- Wikipedia link: Samuel Beckett (1906 – 1989)
- List of Challenges 2019
- Monthly reading plan
- Play: nr 7 on list Best 50 Plays
- ….in past 100 years!
- Reading time: 1 hour 40 min
- Waiting for Godot is theater of absurd.
- Beckett thought the audience
- …MUST feel what it is like to be in an ABSURD world.
- Beckett used bizarre characters speak in what sometimes
- …appears to be illogical, banal, chit chat.
- One cannot read Godot for the story because there is no story
- Waiting for Godot does not tell a story
- It explores a situation….2 tramps..waiting for Godot.
- What are the abusrd characteristics?
- No plot, no recognizable characters, no beginnings no ends,
- …reflections of dreams and nightmares, incoherent babblings.
- The only way to gain any insight is to
- read a summary before starting this play.
- I used this LINK at Free Online Dictionary website.
- This is an excellent summary.
- Waiting for Godot
- …left critics bewildered and is now a classic.
- Nr. 7 on List 50 Best Play in Past 100 yrs.
- I was absolutely dreading this play...
- Need #Heineken
- Author: Robin Dalton (1920)
- Title: Aunts Up the Cross
- Published: 1965
- Genre: memoir
- List of Challenges 2019
- Monthly plan
- Aunts up the Cross is about Daltons’s childhood with her
- …eccentric extended family in Sydney’s Kings Cross.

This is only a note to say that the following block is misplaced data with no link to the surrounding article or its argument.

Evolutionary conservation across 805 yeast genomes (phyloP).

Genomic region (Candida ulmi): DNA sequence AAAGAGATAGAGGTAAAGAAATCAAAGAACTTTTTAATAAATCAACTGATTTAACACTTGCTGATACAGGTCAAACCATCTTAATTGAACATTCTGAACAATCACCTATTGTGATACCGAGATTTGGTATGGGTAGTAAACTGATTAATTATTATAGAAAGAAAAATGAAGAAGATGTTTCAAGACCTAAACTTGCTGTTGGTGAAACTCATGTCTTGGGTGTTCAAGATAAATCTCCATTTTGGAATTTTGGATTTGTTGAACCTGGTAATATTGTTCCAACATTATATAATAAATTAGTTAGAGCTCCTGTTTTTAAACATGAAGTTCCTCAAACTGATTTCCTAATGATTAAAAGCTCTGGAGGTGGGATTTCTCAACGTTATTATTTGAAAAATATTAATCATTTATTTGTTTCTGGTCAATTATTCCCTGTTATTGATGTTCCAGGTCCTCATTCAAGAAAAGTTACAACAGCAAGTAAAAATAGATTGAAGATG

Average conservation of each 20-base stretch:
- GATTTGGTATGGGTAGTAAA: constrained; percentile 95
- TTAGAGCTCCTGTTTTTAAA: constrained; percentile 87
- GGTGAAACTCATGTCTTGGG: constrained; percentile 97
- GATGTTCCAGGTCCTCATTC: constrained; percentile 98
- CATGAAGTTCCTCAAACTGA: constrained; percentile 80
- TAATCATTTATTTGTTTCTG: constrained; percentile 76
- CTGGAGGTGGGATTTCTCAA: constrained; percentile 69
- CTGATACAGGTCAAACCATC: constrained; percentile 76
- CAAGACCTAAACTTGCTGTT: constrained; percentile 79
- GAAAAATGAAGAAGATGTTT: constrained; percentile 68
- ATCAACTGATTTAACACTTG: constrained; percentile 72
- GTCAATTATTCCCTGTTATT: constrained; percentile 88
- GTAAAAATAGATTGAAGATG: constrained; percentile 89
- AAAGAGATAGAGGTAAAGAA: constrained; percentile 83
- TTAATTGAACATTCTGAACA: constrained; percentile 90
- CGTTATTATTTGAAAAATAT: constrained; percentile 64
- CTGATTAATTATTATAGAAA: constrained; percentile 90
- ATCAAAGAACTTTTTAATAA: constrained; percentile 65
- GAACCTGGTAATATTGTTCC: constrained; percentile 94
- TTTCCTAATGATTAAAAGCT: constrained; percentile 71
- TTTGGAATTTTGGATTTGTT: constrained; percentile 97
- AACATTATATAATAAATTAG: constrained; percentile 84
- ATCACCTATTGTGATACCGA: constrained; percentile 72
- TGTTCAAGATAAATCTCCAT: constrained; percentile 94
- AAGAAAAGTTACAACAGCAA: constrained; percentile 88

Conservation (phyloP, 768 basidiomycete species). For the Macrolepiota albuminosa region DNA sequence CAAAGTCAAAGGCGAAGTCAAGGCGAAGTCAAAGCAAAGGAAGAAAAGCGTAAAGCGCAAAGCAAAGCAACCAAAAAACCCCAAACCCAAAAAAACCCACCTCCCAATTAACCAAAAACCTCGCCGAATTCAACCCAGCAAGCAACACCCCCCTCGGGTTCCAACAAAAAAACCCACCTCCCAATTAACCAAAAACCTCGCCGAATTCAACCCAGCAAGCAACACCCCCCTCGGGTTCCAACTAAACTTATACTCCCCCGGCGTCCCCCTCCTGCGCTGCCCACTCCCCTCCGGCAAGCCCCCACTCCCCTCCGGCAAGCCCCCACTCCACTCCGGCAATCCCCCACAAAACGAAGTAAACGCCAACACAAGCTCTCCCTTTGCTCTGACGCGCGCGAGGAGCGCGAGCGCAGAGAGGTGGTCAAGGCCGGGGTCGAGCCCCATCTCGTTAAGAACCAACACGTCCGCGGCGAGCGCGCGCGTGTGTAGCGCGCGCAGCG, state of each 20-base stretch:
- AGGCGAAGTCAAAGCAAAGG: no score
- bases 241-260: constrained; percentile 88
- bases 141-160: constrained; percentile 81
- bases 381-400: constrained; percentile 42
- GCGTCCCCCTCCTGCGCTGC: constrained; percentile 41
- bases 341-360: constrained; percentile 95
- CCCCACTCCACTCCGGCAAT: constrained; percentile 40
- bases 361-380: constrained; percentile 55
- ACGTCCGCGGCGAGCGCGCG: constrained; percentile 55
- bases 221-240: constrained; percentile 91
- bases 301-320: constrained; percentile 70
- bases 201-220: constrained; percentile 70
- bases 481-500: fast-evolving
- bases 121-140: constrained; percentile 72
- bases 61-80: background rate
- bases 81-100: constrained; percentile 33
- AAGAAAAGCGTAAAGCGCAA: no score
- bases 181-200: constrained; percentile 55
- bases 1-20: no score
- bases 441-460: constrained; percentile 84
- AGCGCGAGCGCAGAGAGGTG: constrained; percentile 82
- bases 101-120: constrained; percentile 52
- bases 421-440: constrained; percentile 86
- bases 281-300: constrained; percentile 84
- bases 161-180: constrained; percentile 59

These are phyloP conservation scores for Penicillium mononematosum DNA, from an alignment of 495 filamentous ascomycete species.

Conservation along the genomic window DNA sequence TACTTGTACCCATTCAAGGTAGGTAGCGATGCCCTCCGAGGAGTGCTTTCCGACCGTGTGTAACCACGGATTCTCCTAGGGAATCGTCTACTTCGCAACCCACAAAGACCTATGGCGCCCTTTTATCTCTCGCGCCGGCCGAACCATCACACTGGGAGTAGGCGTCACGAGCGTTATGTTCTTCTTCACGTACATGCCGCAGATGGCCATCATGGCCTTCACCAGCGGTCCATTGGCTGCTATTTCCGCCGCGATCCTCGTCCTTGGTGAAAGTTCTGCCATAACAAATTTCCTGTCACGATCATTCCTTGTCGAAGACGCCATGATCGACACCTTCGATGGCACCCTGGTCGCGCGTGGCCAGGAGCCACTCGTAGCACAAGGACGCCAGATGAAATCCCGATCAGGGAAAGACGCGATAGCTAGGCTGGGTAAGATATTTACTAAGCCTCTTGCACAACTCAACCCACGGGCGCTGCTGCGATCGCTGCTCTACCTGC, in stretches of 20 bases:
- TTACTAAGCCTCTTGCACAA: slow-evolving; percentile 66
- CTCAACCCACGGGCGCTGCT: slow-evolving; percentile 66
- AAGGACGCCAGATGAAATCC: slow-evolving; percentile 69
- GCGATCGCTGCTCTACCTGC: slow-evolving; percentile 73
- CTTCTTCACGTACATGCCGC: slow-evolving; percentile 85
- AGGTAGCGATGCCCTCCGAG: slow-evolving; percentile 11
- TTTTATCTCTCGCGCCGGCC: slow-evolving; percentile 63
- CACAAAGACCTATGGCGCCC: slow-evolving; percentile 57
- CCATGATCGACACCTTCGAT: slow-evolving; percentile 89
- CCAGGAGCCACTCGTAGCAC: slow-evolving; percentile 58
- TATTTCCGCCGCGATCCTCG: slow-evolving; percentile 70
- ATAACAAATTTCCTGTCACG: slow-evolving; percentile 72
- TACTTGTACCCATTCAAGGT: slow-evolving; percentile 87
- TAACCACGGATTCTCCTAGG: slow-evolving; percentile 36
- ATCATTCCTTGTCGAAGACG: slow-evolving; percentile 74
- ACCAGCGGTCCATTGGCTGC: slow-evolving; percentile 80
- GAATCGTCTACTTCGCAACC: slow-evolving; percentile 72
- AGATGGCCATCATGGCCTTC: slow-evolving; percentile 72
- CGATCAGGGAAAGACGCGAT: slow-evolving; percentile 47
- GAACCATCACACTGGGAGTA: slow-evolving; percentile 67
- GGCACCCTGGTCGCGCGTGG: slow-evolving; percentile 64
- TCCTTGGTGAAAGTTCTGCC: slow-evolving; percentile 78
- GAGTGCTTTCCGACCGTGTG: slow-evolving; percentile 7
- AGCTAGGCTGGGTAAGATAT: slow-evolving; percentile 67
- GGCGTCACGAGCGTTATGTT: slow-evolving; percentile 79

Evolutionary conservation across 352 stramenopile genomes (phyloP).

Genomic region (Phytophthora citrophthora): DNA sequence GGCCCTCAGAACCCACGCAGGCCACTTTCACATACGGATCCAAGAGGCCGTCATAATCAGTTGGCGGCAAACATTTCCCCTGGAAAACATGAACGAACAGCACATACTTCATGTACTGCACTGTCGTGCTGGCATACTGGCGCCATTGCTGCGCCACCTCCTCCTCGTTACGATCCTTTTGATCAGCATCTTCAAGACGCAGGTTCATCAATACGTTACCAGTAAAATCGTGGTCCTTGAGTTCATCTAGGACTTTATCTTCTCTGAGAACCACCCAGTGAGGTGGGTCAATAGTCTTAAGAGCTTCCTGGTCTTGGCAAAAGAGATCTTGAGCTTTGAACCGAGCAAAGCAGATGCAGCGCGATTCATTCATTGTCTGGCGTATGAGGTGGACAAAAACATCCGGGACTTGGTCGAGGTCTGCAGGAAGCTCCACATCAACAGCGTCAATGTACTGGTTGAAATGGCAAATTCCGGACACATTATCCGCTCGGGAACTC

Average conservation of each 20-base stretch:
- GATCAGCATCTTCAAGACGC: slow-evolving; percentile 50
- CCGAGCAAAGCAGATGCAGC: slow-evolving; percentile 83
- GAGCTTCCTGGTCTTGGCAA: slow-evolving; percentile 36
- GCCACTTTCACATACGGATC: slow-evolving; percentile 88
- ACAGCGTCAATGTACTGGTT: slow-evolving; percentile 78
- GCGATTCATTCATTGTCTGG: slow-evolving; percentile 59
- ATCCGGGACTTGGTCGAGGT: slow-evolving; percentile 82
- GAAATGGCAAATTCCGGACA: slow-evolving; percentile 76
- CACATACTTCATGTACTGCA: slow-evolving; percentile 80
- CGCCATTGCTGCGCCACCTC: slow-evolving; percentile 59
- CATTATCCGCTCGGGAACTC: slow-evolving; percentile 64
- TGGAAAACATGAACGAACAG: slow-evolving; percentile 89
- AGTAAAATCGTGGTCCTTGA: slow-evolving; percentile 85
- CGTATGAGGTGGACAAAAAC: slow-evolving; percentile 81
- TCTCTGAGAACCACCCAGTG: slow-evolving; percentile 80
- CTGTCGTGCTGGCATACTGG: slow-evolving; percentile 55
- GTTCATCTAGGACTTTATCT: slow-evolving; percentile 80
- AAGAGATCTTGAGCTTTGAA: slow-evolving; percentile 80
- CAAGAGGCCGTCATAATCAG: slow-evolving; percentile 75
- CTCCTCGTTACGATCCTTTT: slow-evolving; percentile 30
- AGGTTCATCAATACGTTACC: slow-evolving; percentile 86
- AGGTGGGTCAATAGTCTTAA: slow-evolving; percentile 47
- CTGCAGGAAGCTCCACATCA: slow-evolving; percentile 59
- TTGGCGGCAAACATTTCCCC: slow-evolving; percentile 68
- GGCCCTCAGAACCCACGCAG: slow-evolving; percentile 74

- Her father was an open-all-hours doctor, known affectionately as “the gun doc”.
- Dr Eakin, Mrs. Eakin, Nana….and the close relationship the author had
- …with Aunt Bertie and Aunt Juliet.
- Robin Dalton is now 99…and still going strong!
- I loved this quote I found…
- Being old is not a problem, and the future not really a consideration:
- “I haven’t got a future, I’m practically tottering off the edge …”
- I haven’t laughed so much about a book in years!
- This is an absolute gem!
- Tears of laughter while reading the theatrics the Eakin’s supper table.
- Tony ‘the bookmaker’ McGill is seated next to Mrs. Eakin’s aged governess Sally.
- Suddenly Tony unabashedly makes Sally ‘an offer she can’t refuse’! (…read the book!)
- Robin Dalton’s father was a tease
- .….and the book if filled with his practical jokes!
- But nothing, no nothing can compare to
- …the laughter I enjoyed while reading
- ..how Mrs. Eakin killed the plumber and
- ..the best joke about a fish I have heard in YEARS!